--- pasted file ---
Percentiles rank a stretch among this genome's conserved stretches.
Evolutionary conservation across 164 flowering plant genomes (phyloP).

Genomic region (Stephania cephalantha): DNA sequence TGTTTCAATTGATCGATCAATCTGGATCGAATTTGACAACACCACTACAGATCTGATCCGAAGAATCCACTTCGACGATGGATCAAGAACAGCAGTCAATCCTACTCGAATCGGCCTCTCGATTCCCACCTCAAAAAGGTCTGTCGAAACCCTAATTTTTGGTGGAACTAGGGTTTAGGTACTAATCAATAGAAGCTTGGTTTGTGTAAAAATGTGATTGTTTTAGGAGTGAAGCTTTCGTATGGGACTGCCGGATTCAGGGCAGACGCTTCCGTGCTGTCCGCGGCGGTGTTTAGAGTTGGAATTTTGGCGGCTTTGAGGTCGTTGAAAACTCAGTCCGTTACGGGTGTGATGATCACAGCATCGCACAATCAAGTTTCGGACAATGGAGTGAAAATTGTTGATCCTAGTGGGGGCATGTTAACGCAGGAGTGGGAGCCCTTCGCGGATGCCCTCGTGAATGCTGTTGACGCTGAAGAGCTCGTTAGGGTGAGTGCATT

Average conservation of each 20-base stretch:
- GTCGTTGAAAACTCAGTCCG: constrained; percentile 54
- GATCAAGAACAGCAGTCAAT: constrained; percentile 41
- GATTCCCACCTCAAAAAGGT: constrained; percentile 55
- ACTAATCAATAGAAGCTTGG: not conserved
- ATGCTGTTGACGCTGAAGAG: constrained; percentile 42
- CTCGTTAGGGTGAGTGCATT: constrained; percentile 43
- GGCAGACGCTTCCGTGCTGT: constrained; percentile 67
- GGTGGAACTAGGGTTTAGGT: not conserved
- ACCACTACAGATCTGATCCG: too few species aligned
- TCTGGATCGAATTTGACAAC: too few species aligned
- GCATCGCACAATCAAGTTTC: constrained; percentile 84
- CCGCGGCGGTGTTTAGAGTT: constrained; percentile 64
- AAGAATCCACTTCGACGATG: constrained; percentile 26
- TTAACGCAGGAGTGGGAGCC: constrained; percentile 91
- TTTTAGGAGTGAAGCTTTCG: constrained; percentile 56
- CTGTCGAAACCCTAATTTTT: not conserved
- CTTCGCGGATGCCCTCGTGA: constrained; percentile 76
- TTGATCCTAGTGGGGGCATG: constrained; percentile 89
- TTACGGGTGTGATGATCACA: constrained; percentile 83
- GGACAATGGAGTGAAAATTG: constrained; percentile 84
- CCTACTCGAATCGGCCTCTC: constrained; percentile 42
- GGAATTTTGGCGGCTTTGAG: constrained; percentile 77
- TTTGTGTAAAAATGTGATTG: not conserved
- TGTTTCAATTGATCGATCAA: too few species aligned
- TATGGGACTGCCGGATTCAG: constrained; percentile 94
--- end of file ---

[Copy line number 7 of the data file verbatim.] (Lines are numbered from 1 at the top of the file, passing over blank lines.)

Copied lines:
- GATTCCCACCTCAAAAAGGT: constrained; percentile 55